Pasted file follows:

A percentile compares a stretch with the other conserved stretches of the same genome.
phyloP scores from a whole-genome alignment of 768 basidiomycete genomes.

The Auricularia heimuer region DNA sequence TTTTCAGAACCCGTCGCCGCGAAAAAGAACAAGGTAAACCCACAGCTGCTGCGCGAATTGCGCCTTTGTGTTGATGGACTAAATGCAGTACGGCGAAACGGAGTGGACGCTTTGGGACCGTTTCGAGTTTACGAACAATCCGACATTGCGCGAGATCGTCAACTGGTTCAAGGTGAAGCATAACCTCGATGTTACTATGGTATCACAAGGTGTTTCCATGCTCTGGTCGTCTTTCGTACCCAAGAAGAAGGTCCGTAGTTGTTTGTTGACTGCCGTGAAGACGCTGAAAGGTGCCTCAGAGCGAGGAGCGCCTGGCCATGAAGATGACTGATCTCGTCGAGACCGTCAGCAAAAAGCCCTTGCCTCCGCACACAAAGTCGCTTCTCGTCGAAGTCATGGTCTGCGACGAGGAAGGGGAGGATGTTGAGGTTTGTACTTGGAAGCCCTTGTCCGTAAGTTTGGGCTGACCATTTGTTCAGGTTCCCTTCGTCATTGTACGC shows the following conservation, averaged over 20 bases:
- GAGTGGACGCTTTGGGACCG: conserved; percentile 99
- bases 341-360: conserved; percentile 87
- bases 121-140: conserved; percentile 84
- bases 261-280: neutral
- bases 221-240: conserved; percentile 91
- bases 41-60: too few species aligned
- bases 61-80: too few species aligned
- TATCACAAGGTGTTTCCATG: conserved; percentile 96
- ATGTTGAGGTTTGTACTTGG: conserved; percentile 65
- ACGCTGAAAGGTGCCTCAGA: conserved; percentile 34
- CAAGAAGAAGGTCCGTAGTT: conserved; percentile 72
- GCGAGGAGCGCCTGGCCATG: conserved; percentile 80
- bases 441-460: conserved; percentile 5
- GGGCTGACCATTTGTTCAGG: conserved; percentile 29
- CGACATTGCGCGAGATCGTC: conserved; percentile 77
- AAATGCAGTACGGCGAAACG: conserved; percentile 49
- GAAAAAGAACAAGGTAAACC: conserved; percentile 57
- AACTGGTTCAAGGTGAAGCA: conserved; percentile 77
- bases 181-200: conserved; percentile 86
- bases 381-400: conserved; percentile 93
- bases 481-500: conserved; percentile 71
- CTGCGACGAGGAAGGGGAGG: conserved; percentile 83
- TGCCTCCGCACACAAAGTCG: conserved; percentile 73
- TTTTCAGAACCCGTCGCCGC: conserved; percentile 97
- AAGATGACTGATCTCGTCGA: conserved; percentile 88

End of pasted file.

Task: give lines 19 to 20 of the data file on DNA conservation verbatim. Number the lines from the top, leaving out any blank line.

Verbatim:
- AAATGCAGTACGGCGAAACG: conserved; percentile 49
- GAAAAAGAACAAGGTAAACC: conserved; percentile 57